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Rachel Mortlock


AMR is declared to be one of the top 10 global public health threats facing humanity. The WAAW 2022 campaign materials state that in 2019, nearly 5 million human deaths worldwide were associated with bacterial AMR — of which 1.3 million human deaths were directly attributable.1

World Antimicrobial Awareness Week (WAAW), a global campaign founded by the World Health Organisation (WHO) to improve awareness and understanding of antimicrobial resistance (AMR) through effective communication, education and training has just come to a close. This year’s theme was ‘Preventing Antimicrobial Resistance Together’ with all sectors called on to encourage the prudent use of antimicrobials and increase the prevention of AMR through a collaborative approach.

Rising antibiotic resistance

There is a paucity of innovative antimicrobials in development, but high rates of resistance against antibiotics used to treat common infections — including urinary tract infections, sepsis, sexually transmitted infections and some forms of diarrhoea — are being seen globally. Antiviral and antifungal resistance are also growing concerns, particularly in immunocompromised patients.

When faced with a dispensary bench replete with prescriptions waiting to be filled, it can be difficult to recognise how community pharmacists can play their part. AMR is driven by the overuse and misuse of antibiotics, and preventing infection is key to breaking the cycle of infection transmission. We are already working in a pressurised environment, and tackling these huge, potentially existential issues can sometimes be too overwhelming to contemplate.

Pharmacy staff who are usually the first point of contact for the public can also help.

How pharmacists can help

Community pharmacists have more contact with the general public than any other healthcare professional, so they can educate the public and foster good antimicrobial practices. Supporting patient self-care and reducing expectations and demand for antibiotics are two areas where pharmacists have a significant role to play.

Pharmacists are best placed to advise on the OTC remedies available for symptom control for coughs and colds and to remind the public that antibiotics are not effective against the viruses that often cause these ailments.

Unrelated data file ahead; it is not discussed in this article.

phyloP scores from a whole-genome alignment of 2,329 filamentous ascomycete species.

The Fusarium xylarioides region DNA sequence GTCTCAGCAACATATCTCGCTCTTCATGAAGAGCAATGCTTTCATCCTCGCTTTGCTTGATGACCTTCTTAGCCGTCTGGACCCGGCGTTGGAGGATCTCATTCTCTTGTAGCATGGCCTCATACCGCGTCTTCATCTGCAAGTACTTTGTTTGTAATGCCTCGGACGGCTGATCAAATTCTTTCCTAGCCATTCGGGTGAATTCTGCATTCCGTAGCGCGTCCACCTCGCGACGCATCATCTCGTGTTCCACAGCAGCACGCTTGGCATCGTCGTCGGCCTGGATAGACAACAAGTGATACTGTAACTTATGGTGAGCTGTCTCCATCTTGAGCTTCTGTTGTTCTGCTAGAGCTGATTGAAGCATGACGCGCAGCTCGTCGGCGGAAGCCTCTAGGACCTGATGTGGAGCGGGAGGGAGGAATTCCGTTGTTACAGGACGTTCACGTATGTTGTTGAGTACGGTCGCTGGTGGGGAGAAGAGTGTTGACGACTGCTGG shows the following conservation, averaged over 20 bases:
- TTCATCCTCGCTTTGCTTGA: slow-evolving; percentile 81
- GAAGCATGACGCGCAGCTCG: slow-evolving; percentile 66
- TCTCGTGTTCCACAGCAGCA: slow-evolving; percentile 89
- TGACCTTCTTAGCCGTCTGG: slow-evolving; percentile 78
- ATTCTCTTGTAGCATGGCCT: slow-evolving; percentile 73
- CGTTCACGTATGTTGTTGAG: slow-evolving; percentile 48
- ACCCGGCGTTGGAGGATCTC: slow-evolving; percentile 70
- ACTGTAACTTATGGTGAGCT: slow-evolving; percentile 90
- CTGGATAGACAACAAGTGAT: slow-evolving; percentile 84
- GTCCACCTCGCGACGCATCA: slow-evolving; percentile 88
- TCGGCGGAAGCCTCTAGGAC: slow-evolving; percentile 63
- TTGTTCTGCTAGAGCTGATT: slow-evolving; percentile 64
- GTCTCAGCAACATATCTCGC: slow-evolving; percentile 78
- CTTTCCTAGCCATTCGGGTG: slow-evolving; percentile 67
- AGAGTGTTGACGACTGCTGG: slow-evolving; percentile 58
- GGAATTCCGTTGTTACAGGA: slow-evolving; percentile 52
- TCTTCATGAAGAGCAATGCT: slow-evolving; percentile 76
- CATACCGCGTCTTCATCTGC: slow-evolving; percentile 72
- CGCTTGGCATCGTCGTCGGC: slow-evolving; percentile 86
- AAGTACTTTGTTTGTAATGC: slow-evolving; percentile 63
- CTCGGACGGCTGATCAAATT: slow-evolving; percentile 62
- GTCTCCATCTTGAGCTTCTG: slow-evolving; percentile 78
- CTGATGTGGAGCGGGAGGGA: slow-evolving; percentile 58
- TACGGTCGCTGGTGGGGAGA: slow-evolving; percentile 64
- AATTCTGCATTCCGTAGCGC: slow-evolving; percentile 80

Pharmacy staff who are usually the first point of contact for the public can also help. Being aware that coughs can, for example, last more than a week, they can discuss the self-limiting nature of conditions with patients. Not referring patients prematurely to the GP can reduce unnecessary consultations and inappropriate antibiotic prescribing. Such advice can be delivered swiftly during the routine course of an OTC discussion. Promoting vaccinations, such as the seasonal flu jab, can similarly be carried out by pharmacy staff and will support infection prevention.

Taking antibiotics correctly

Being alert to local prescribing policies and routinely counselling patients on antibiotic use behaviour at the point of dispensing contribute to the WHO’s notion of collaboration. Pharmacists or appropriately trained pharmacy staff should counsel patients to take their antibiotics exactly as prescribed and that doing so means bacteria are less likely to become resistant.

Common side effects can be warned about. Advising which antibiotics can or cannot be consumed with alcohol is worthy of consideration as stopping antibiotics due to a social occasion (especially with the impending festive season) is certainly not unheard of. Leftover antibiotics should be returned to the pharmacy, and a gentle reminder that sharing or saving antibiotics is an absolute ‘no-no’ will not go amiss.

Community collaboration

In summary, despite the colossal and seemingly unassailable challenge posed by AMR, everyone has a role. While not being anchored to R&D laboratories or driving policy decisions, community pharmacists and their colleagues can still play their part. By working with other local HCPs and continuing to educate and advise the public and patients, pharmacists can contribute to the WHO’s collaborative approach.

Antimicrobial guidelines for community prescribers are available on and can be referred to when reviewing prescriptions during the dispensing process, with the GP contacted if necessary.

[1] Antimicrobial Resistance Collaborators. (2022). Global burden of bacterial antimicrobial resistance in 2019: a systematic analysis. The Lancet; 399(10325):P629-655. DOI:

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